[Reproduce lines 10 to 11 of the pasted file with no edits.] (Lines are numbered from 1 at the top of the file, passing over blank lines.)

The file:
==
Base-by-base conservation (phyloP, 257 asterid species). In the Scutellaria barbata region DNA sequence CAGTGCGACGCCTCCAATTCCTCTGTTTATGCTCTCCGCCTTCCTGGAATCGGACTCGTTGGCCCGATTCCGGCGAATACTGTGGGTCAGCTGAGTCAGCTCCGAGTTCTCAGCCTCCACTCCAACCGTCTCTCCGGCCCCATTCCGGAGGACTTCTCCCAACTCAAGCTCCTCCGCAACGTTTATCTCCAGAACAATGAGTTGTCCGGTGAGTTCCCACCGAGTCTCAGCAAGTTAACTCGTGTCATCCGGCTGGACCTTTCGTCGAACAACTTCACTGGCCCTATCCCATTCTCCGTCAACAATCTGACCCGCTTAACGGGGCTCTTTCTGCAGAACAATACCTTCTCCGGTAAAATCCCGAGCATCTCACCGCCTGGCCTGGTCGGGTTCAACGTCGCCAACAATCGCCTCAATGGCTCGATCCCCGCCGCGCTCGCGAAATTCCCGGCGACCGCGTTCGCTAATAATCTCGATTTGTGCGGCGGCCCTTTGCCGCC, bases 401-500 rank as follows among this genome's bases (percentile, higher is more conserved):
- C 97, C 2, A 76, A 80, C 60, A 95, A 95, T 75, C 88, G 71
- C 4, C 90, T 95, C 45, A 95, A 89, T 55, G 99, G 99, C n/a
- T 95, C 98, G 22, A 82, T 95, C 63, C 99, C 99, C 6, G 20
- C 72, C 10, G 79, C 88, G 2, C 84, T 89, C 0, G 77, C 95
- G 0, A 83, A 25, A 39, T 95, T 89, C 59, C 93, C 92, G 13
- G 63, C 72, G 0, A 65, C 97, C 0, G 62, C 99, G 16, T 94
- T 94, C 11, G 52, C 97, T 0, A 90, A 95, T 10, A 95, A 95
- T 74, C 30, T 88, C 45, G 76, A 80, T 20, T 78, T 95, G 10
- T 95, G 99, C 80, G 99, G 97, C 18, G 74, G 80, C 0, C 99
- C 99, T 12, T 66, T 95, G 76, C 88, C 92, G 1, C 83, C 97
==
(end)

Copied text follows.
- T 95, G 99, C 80, G 99, G 97, C 18, G 74, G 80, C 0, C 99
- C 99, T 12, T 66, T 95, G 76, C 88, C 92, G 1, C 83, C 97